Ohio High School Wrestling: Lutheran West coach happy to be back in chair after bypass surgery


Lutheran West wrestling coaches Harry Dennis and Dave Ressler
Rocky River Lutheran West assistant wrestling coach Harry Dennis says
there's no better place than sitting in the chair on the mats during a
meet. Dennis is in his chair this weekend, but not after winning a bout of his own. Dennis' heart stopped at a meet in January and he underwent quintuple bypass surgery on Feb. 1. Thursday he watched his son win a match at state.

Rocky River Lutheran West assistant wrestling coach Harry Dennis says there's no better place than sitting in the chair on the mats during a meet.

As been the case for most this year, Dennis was in his chair Thursday at the 71st annual State Wrestling Championships at Value City Arena in Columbus. Both Dennis’ son Colin Dennis (119) and teammate Josh Malave (135) recorded victories by major decision in the opening round of the Division III tournament.

This is just the second time in the 39-year history of the program that two wrestlers have qualified for state.

“It's very exciting for them,” Harry Dennis said. “Both have worked extremely hard and have a good shot at placing one to four.”

For Dennis, though, this trip to Columbus will be extremely special. A former state qualifier for Lakewood back in 1959, ask him about the sport or why he loves it so much, he won't hesitate to tell you – “It's in your blood.”

Not that long ago, his blood stopped flowing literally, as his heart stopped pumping during a meet.

Dennis had just finished coaching Colin at the Joe Searcy Memorial Tournament at Bedford High on Jan. 19. He got up, went over to talk with some officials and when he bent down passed out.

“What I remember is that I bent down and when I stood up, I blacked out,” Dennis said. “There was no warning at all.”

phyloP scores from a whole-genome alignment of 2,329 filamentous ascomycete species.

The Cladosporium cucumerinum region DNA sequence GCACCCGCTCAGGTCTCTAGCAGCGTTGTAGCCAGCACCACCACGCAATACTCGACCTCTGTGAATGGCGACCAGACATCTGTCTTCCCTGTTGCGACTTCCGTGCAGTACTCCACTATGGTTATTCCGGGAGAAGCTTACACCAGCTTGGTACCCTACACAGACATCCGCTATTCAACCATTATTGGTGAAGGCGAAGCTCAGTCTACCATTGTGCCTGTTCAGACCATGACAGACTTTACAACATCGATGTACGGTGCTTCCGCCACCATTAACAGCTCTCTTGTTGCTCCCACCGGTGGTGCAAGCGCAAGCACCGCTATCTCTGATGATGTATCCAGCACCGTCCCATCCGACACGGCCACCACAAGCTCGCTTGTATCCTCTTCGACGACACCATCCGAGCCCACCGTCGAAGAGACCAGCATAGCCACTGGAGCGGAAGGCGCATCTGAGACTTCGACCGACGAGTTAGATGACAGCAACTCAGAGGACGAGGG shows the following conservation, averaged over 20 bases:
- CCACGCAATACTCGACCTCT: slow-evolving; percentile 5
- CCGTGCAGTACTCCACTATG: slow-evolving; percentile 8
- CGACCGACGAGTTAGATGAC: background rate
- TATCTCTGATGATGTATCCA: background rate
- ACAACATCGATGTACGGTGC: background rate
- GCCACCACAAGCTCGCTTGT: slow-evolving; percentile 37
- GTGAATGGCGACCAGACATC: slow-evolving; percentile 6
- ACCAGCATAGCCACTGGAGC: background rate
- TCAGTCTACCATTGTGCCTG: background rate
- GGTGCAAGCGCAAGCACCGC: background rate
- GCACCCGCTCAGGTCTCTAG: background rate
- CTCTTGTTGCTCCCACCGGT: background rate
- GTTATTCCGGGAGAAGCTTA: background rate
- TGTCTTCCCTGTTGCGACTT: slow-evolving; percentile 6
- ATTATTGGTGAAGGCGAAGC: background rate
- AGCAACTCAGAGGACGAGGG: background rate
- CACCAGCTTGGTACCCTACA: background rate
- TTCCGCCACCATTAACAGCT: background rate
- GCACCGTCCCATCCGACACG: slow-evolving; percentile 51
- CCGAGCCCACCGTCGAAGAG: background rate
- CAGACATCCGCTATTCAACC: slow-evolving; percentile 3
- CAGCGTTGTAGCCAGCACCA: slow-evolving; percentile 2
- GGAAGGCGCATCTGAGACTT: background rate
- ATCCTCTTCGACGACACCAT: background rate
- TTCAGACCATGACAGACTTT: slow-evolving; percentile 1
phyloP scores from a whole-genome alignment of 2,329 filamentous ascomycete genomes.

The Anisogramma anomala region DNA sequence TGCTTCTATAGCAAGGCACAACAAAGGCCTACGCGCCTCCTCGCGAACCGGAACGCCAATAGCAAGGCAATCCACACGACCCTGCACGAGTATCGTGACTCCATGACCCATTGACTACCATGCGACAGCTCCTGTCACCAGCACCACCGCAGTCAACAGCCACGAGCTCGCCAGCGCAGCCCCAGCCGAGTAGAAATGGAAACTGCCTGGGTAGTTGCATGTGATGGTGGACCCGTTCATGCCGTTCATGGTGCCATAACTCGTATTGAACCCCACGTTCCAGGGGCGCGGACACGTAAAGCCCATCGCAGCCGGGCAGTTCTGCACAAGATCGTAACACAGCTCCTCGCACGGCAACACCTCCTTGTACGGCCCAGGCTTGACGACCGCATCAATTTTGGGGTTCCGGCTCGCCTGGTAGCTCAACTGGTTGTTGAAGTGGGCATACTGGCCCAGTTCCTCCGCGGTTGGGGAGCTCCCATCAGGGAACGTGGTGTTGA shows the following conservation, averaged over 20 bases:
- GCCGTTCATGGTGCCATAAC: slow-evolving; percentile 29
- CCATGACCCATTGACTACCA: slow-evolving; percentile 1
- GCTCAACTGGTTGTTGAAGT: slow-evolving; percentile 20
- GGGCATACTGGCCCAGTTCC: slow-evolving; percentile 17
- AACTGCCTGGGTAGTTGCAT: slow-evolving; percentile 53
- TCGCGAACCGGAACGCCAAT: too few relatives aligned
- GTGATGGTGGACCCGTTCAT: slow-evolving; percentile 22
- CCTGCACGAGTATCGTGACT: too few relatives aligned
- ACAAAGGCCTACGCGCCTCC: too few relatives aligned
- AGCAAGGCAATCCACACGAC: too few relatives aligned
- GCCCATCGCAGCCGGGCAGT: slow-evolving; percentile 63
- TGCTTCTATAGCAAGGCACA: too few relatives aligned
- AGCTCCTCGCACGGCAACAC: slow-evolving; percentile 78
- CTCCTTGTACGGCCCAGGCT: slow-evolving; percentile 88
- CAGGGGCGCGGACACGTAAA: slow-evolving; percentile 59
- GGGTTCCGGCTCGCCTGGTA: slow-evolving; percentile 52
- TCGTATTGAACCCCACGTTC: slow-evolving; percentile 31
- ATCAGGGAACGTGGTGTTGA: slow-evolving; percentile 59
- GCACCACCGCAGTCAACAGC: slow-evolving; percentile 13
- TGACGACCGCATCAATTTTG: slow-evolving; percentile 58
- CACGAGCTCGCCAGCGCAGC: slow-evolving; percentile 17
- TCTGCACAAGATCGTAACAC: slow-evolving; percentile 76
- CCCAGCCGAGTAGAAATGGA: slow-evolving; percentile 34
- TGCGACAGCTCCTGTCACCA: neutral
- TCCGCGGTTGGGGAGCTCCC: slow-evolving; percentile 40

Lutheran West head coach Dave Ressler remembers it like it was yesterday.

“I was in the lockeroom, and when I came out Harry had to be resuscitated,” Ressler said. “I was really rough, I don't know how to put it in words. My first concern was for Colin. I ran over to him. He had already lost his mother at a young age, and to see his dad, I can't imagine what was going through his head. I just wanted to be there for him.”

Harry Dennis gives doctor Jason Brayley from the Cleveland Clinic and Bedord trainer Tom Iannetta all the credit for saving his life that day. He also credits the school for having an AED on site, because the chance of survival without one is less then 10-percent.

“The trainer and doctor from the Cleveland Clinic were there, and came running over with a defibrillator,” Dennis said. “I had no pulse. They shocked me once and brought me back. If it wasn't for them and the AED, I probably wouldn't be here today. It took Bedford EMS over 10 minutes to arrive on scene. I'm very thankful to those two.”

After being revived, the elder Dennis said he wanted to get back into the chair for the next match. He was instead transported to Bedford Medical Center.

“Once I was in ICU, the team came up to visit me,” Dennis said. “They reported to me how they finished the meet. That was special and kept my spirits high.”

Doctors couldn't find anything wrong, and Dennis said his vitals were normal. After a few days, it frustrated him so he asked to go to the Cleveland Clinic. Once there, he said the surgeon made sense. There was no heart damage, but somewhere, his heart wasn't getting enough oxygen.

On Feb. 1, he underwent quintuple bypass surgery.

Amazingly, just two weeks later, he was back in the chair in time to watch his son win a fourth conference title. After the match the elder Dennis presented his son with the medal.

“That was a very special moment,” Ressler said, “It was just such a great feeling to see Colin get the win, and see Harry, who has sat in the the seat next to me for so long be able to give it to his son. He's only missed a couple of Colin's matches, so this was special.”

Dennis, who has coached or been an official for over 20 years, has been in the chair ever since.

“The Doctor told me I have to remember to remain calm,” Dennis said. “How do you do that? I love this sport, I love the kids, and get wrapped up in it and get excited. It's been hard to sit back, but coach Ressler occasionally will remind me. God has a reason for everything, it just wasn't my time.”

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